I escaped the corporate holiday that is valentine's day for the umpteenth year in a row and, while I am grateful in some ways, it also leaves a hollow emptiness which I attempt to fill with beer, anti-cupid themed parties, and introspection of the could be worse
variety. Unfortunately beer is a painfully fleeting emotional currency and, just like that, it is Feb. 15th and the grey skies somehow feel greyer, the cold wind somehow feels colder, and the dampness of spring drills home the truth that we are of a social nature. If, somehow, we find happiness in our solitude and in ourselves we are only happier to share that with someone else.
The term self-esteem is far from intuitive because, ultimately, it has a lot to do with externals. It's all a based on where you see yourself in relation to others. It's got little to do with self measure, but everything to do with self-perspective. Are you taller or shorter than the next person, from your perspective? Are you smarter or dumber than the next person, from your perspective? You never know, you might be dancing in a house of mirrors.
All I want, really, is to someday make someone a little happier and, through that, maybe make myself a little happier. Frankly, I feel I'm about as happy as an individual, all by their lonesome, can be. Reading up on Maslow and his self-actualization
(the top of the hierarchy, fullfilling one's instinctual need .. to make the most of their unique abilities
) I feel like I'm pretty much there on all accounts.
On self-actualizing people:
- They embrace the facts and realities of the world (including themselves) rather than denying or avoiding them.
- They are spontaneous in their ideas and actions.
- They are creative.
- They are interested in solving problems; this often includes the problems of others. Solving these problems is often a key focus in their lives.
- They feel a closeness to other people, and generally appreciate life.
- They have a system of morality that is fully internalized and independent of external authority.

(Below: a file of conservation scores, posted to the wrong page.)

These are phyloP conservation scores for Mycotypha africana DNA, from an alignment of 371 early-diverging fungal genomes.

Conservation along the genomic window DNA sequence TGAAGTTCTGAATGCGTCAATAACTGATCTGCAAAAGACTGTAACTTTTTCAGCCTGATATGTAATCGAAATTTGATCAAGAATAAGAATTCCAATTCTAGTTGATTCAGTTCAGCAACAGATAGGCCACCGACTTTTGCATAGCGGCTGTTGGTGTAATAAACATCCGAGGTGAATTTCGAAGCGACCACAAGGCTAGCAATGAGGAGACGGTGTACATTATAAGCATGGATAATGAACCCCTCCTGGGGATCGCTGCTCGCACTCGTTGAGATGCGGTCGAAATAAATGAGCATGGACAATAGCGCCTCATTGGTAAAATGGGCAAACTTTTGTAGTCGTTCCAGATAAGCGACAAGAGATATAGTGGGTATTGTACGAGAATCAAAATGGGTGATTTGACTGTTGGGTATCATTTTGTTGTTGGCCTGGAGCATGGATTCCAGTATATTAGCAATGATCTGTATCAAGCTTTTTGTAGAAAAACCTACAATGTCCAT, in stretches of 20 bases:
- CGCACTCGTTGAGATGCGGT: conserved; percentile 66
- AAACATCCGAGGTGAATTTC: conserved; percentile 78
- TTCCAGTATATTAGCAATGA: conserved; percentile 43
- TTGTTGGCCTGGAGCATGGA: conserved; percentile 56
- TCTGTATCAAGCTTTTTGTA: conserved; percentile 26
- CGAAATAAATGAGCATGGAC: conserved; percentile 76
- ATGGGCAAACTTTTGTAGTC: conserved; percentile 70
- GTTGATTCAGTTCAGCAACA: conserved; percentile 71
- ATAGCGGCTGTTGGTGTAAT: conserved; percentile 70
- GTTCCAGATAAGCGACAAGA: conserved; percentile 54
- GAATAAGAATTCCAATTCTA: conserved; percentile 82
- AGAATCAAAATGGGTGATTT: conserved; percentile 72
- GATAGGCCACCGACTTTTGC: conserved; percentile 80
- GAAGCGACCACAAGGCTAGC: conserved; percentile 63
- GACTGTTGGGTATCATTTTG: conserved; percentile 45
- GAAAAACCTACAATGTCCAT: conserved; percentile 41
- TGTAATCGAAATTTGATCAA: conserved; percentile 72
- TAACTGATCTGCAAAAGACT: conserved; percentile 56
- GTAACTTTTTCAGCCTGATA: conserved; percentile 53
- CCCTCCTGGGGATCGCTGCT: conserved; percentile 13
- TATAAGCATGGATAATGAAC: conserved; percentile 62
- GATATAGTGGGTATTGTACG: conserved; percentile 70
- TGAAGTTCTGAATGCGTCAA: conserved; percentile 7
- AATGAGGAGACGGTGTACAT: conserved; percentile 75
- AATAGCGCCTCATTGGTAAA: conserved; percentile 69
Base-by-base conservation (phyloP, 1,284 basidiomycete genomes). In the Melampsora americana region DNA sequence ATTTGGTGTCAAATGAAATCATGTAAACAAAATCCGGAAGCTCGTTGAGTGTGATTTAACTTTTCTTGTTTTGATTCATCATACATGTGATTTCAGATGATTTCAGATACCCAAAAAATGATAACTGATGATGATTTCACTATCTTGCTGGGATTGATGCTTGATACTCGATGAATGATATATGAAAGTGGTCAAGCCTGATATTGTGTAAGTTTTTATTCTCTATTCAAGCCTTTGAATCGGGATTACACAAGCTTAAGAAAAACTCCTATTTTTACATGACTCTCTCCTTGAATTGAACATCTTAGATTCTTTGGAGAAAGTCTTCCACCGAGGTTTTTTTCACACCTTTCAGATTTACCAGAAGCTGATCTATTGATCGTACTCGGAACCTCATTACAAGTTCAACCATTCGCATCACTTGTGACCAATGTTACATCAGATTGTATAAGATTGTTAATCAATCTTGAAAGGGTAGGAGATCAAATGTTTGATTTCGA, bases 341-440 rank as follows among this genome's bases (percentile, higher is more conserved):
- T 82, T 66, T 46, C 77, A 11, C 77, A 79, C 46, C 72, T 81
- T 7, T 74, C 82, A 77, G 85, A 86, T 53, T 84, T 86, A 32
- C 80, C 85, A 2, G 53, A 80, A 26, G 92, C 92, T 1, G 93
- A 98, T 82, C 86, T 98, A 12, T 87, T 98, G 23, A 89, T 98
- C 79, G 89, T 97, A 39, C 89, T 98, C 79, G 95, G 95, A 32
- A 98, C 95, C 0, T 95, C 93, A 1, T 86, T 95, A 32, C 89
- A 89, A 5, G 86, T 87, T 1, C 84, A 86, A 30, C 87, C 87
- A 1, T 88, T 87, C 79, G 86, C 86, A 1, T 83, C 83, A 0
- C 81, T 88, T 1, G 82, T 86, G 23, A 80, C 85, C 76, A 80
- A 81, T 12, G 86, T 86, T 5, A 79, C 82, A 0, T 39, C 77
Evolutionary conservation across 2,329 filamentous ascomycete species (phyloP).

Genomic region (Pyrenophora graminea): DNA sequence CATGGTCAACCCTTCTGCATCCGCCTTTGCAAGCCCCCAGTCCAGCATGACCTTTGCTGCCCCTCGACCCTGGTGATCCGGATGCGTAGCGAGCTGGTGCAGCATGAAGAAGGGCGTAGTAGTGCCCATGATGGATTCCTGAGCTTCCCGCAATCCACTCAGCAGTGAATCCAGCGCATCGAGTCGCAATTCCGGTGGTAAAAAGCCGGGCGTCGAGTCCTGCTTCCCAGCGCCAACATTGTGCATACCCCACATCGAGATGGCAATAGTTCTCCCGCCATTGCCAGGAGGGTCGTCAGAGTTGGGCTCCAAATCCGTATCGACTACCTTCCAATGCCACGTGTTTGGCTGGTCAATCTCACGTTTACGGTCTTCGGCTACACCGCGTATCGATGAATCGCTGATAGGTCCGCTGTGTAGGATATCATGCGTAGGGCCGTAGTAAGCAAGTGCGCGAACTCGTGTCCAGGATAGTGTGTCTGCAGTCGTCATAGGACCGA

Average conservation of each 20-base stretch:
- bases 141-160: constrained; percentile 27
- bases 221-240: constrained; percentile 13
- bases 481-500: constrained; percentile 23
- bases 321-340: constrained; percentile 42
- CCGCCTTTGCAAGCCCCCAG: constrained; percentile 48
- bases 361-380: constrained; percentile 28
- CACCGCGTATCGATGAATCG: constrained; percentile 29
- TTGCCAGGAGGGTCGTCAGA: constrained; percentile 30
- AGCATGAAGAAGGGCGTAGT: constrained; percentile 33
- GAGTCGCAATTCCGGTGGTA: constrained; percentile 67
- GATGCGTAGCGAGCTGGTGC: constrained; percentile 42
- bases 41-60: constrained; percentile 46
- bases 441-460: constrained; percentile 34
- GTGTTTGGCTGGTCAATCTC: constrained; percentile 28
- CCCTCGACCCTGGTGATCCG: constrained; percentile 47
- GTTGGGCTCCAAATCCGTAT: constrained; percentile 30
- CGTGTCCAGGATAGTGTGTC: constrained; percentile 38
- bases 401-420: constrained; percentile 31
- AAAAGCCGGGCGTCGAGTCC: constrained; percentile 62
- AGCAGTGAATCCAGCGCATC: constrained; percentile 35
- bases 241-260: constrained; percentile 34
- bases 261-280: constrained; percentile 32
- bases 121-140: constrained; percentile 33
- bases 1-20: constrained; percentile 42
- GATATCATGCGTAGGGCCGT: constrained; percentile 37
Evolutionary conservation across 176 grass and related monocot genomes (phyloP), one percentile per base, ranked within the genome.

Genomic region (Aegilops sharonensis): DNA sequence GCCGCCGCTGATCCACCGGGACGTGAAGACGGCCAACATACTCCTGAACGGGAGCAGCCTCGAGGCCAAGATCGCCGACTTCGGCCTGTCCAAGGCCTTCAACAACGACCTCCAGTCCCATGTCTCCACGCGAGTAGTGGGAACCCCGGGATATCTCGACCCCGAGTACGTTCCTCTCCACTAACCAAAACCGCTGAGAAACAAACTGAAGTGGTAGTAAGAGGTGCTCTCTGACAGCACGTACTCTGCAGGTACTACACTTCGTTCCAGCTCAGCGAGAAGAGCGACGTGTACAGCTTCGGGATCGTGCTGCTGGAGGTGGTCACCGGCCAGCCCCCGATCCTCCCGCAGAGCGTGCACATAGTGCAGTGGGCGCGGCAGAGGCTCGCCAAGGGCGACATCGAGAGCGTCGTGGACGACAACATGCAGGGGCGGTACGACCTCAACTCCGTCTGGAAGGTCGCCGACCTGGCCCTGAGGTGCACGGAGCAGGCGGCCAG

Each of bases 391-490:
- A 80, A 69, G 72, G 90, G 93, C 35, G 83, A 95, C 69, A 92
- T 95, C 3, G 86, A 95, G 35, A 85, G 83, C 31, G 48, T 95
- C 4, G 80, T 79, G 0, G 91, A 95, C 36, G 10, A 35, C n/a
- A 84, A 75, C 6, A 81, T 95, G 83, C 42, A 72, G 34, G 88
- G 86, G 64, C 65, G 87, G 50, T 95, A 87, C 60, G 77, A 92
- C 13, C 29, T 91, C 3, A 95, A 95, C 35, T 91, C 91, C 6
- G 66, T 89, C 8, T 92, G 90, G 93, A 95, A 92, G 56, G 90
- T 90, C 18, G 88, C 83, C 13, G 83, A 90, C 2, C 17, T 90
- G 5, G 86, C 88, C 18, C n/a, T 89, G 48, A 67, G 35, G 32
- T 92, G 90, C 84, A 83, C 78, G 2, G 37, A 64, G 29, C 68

- They judge others without prejudice, in a way that can be termed objective.
Though I should state I don't necessarily feel we, as individuals or as a species, have a specific role or purpose and that might not jive with my self-actualization. What's left? Hope? Spirituality? Fate? Destiny? No, you all know my stake in hope; as a concept, it's flawed, as a realization it's about as likely as Earth colliding with Mars. Spirituality is unembracable for me - it's too loaded with religious current-affairs, muddied in scandal, deceit, war, and other sundries. If I believe in the ultimate random nature of the universe I cannot believe in fate, at least not any prescribed version of it. Destiny? Fortune? Kismet? Karma? What are all these co-mingling concepts, this need
to believe we are something more than we are? It's a self-esteem issue; an outwardly-directed question of hope; maybe there is something more?
I just don't have time for that other than sleepless nights tossing and turning rolling in my own torrid seas of thought. When I wake up in the morning and look out the window I see others; walking down the street, going about their day to day business, interacting. I step out of my room, greet my roommates. I walk to campus, discuss ideas of innovation with colleagues, and then go home to enjoy a beer and some emotional connections with the people I live.
If I made even one of them happy - out of all of those people - then I may not know it but in some abstract sense I've increased my own level of satisfaction. For now I live one more year without the ardent love which valentine's day prescribes. Perhaps somewhere in the future (that as-yet unpainted masterpiece) I will find myself on a new Feb. 14th with a wallet pleasantly-lighter for the love I will have given. Perhaps.